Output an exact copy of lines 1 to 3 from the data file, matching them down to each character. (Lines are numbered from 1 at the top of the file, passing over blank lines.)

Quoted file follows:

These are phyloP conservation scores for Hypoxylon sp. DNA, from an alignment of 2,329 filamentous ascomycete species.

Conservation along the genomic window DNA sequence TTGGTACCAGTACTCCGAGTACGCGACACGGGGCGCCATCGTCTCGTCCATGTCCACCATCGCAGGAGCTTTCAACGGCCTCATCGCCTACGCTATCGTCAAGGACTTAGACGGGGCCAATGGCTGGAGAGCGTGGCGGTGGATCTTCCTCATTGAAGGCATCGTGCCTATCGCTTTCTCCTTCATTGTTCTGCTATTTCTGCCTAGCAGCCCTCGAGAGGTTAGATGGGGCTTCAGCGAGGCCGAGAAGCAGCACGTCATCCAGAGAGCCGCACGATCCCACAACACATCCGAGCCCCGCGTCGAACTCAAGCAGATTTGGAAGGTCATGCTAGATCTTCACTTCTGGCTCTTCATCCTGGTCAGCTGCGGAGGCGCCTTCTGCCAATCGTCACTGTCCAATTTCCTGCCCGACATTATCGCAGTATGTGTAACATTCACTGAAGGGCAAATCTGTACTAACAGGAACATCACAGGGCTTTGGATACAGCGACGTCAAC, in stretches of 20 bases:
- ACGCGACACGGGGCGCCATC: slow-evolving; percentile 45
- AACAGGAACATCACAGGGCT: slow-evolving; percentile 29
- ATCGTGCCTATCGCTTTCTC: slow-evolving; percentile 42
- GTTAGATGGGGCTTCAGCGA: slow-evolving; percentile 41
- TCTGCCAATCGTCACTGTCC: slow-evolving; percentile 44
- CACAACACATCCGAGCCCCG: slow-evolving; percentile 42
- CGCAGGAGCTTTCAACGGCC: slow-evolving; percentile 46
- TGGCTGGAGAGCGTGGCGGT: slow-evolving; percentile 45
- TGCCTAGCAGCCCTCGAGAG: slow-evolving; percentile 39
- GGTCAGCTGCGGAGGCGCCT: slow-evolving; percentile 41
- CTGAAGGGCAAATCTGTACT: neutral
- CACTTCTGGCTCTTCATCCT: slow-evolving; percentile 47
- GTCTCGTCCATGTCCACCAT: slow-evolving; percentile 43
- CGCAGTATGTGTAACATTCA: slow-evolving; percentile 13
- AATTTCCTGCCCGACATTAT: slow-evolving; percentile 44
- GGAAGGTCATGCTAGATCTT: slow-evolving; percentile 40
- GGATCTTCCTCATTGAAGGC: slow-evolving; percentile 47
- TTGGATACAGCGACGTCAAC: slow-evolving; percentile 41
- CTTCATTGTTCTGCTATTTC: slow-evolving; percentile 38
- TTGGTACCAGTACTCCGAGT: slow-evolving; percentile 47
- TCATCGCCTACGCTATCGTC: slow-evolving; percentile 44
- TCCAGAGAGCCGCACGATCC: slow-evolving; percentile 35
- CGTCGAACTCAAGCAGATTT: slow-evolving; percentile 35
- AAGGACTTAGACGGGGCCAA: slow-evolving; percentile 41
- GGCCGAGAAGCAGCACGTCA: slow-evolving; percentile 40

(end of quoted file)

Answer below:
These are phyloP conservation scores for Hypoxylon sp. DNA, from an alignment of 2,329 filamentous ascomycete species.

Conservation along the genomic window DNA sequence TTGGTACCAGTACTCCGAGTACGCGACACGGGGCGCCATCGTCTCGTCCATGTCCACCATCGCAGGAGCTTTCAACGGCCTCATCGCCTACGCTATCGTCAAGGACTTAGACGGGGCCAATGGCTGGAGAGCGTGGCGGTGGATCTTCCTCATTGAAGGCATCGTGCCTATCGCTTTCTCCTTCATTGTTCTGCTATTTCTGCCTAGCAGCCCTCGAGAGGTTAGATGGGGCTTCAGCGAGGCCGAGAAGCAGCACGTCATCCAGAGAGCCGCACGATCCCACAACACATCCGAGCCCCGCGTCGAACTCAAGCAGATTTGGAAGGTCATGCTAGATCTTCACTTCTGGCTCTTCATCCTGGTCAGCTGCGGAGGCGCCTTCTGCCAATCGTCACTGTCCAATTTCCTGCCCGACATTATCGCAGTATGTGTAACATTCACTGAAGGGCAAATCTGTACTAACAGGAACATCACAGGGCTTTGGATACAGCGACGTCAAC, in stretches of 20 bases:
- ACGCGACACGGGGCGCCATC: slow-evolving; percentile 45